English version translated by Nathalie Parent Dumoulin, Founder, NEXT EDITION, WI&NE Nouvelle-Aquitaine.
There is little room for climate optimism these days. According to new projections, most climate experts agree that rising temperatures will be unavoidable in France in the short to medium term.
Thus, French winegrowers must promptly deploy a new level of effort to face the rise in temperature and the changes in climatic conditions.
In recent years, climate change –which has increased average global temperatures, along with the frequency and severity of drought spells, heat waves and other erratic weather patterns such as frost, hail and flash flooding– has been changing the landscape of the French vineyard. Although insurance companies play a significant role in tackling climate change and its disruptive impact, operating a wine business solely on insurance premiums is unsustainable.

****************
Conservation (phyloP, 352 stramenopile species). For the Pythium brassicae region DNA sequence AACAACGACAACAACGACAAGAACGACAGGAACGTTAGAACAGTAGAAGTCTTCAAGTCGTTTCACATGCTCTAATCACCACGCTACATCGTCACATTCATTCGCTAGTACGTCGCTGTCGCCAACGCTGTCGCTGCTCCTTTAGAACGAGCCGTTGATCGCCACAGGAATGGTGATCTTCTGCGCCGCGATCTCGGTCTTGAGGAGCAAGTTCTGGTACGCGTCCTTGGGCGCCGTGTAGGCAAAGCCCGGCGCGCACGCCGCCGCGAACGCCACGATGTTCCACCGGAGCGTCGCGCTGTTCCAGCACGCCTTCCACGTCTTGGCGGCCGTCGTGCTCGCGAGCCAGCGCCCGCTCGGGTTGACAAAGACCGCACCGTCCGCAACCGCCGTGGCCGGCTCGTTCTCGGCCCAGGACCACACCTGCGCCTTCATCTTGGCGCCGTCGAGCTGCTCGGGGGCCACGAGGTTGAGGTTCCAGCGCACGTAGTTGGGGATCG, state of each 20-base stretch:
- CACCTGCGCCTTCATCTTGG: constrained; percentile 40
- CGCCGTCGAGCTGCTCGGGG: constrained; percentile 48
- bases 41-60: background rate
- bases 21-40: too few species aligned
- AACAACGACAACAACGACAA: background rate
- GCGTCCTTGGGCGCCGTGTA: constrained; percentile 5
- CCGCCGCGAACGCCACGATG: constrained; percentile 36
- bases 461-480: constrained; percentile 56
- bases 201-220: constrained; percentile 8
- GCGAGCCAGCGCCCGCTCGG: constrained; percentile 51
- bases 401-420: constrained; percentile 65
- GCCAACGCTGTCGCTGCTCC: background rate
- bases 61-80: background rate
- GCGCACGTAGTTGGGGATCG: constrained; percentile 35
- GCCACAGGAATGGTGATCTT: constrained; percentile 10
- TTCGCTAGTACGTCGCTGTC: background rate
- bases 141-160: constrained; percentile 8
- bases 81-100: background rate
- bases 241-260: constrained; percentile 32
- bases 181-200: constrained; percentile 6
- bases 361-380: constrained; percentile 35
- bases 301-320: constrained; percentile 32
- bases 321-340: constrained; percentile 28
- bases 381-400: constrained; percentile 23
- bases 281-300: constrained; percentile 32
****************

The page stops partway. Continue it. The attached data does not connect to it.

It is also unwise to believe that “irrigation for all crops” is THE solution to climate change. Whereas industrial, municipal and livestock water supply primarily depend on blue water, crop cultivation relies on both green (groundwater or surface water) and blue water (rainwater). And we know full well that the water available for agriculture will always depend on the water remaining after human consumption.
If the wine industry is to adjust effectively to future challenges, it needs to integrate climate change adaptation into development cooperation. It must explore all avenues, such as:
There are many ways of going forward. However, they must not be ideological or sacralized because there can be no single answer.
WI&NE’s key experts can advise wineries and châteaux on their choices to anticipate climate change.
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